But wait a minute. Maybe we’re taking about love. There are many ways to think about love being hollow; first, it could be false, two, it too is an open field, defined by … well, that would be an essay in itself.
In any case, “The welts show.” Yes, we could be talking about love, here. We could also be talking about welds, which hold the sculpture together, and which could be considered welts. We could be talking about chips in the paint, dents in the surface … I think the ambiguity is intentional.
“the granite pedestal moans a bird, it jumps. At night it sings.” Is this a strange locution for “there is a bird on the pedestal”? Or is the pedestal somehow bird-shaped, or at least reminiscent of a bird? And what is the “it”? A bird? The pedestal? I don’t know. But this, along with “welt” carries an affective charge: somehow there is a spooky aliveness to this pedestal. Which could be related to the love story. Whether there’s a person or the sculpture itself that’s the love-object.
“The story of “what draws me to it, personally” grows in the socket of a mossy eye, a field of I-beams that float, pivot, tap, meow, or triangulate the gravity of healthy problems.” This sentence is packed. Loaded. Non-geometrical. Except for the triangulation bit. The “it” is certainly ambiguous. Though the present tense of “draws” kinda makes me doubt that we are talking about the love story qua human-to-human love. I mean, by this point in the reading I’m beginning to believe that there are two love-objects: one, a human (fail); two, a sculpture (succeed). Perhaps the love objects are sequential: After my failed love, my love for the sculpture comforts me. What leads me to this reading? Two things; first, the sculpture seems “alive”: it has “the socket of a mossy eye, a field of I-beams that float, pivot, tap, meow”. Second, it “triangulate[s] the gravity of healthy problems.” Which leads me to believe that somewhere there are contrasting unhealthy problems …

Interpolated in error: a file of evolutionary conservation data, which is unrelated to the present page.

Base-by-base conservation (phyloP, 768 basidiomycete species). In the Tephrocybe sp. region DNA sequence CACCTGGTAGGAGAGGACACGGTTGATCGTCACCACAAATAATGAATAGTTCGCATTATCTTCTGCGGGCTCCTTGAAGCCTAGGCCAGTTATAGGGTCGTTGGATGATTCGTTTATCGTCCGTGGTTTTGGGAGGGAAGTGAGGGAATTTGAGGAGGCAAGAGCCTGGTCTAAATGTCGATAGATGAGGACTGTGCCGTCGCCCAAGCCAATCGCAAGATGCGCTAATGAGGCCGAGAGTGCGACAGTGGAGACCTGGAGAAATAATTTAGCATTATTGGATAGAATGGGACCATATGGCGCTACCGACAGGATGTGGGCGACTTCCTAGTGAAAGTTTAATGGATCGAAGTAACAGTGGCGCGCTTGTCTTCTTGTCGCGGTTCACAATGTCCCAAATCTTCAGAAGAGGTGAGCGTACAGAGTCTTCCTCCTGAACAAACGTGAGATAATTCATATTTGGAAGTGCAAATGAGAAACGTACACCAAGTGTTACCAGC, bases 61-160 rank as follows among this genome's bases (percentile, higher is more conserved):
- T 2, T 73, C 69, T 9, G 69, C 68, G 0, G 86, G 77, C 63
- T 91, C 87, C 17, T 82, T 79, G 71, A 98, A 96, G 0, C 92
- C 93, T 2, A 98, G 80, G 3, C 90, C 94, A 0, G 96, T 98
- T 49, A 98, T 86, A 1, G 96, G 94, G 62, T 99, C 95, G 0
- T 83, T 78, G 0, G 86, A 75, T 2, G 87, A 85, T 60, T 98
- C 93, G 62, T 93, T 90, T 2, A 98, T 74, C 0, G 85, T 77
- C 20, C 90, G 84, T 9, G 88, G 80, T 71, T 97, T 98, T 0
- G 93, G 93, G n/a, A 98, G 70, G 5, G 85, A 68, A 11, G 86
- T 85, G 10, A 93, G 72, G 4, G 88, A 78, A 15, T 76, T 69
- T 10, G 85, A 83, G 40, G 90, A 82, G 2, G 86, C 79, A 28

The poem ends with “Rust meets another wind. Light: a shiver and smile of wire mesh.” Another wind? This is slightly confusing (after all, what other wind might rust meet? Rust is caused by oxidation …), but it is affective, in that the author / narrator is buffeted, so to speak, by the “unhealthy problems.” As for the light: is it dawn? Perhaps. Maybe the dawn is the “source” of the “other” in “other wind”?? In any case, in this light, the sculpture does seem to be greeting him. With a smile. Something he probably wouldn’t get from the source (whether another human, the human universe, him/herself, whatever) of the unhealthy problems.
Perhaps this is a poem about how an art object can bring comfort … Perhaps the only love involved is his love for the artwork, because it offers something found nowhere else in this world. No matter how non-geometrical the work might be.
This reading, as with all readings, is more or less tentative. I may well read this poem differently in an hour, or tomorrow. But I’m ok with that now. I think of the title (only the title) of Deleuze’s Difference and Repetition. There is only difference, in the sense that it’s always a new now. Repetition is only for those who have ceased to pay attention, for whom the new now is the old now, today’s reading is unnecessary because they read this yesterday … Pound wrote “Make it new.” No need. It always is.
[Editor’s Note: This is one of 50 reviews written, mas o menos, in 50 days. While each engagement can be read on a stand-alone basis, there’s a layer of watching the critic’s subjectivity arise in a fulsome manner if the reviews are read one after another. So if you have insomnia and/or are curious about this layer, I suggest you read the 50 reviews right after each other and, to facilitate this type of reading, I will put at the bottom of each review a “NEXT” button that will take you to the next review. To wit: NEXT. And an afterword on John's reading process is also available HERE!]
John Bloomberg-Rissman is somewhere towards middle of In the House of the Hangman, the third section of his maybe life project called Zeitgeist Spam (picture Hannah Hoch painting over the Sistine Chapel) The first two volumes have been published: No Sounds of My Own Making, and Flux, Clot & Froth. In addition to his Zeitgeist Spam project, he has edited or co-edited two anthologies, 1000 Views of 'Girl Singing' and The Chained Hay(na)ku Project, and is at work on a third, which he is editing with Jerome Rothenberg. He is also deep into two important collaborations, one with Richard Lopez, one with Anne Gorrick. By important he means "important to him". Anyone else want to collaborate? He blogs at Zeitgeist Spam.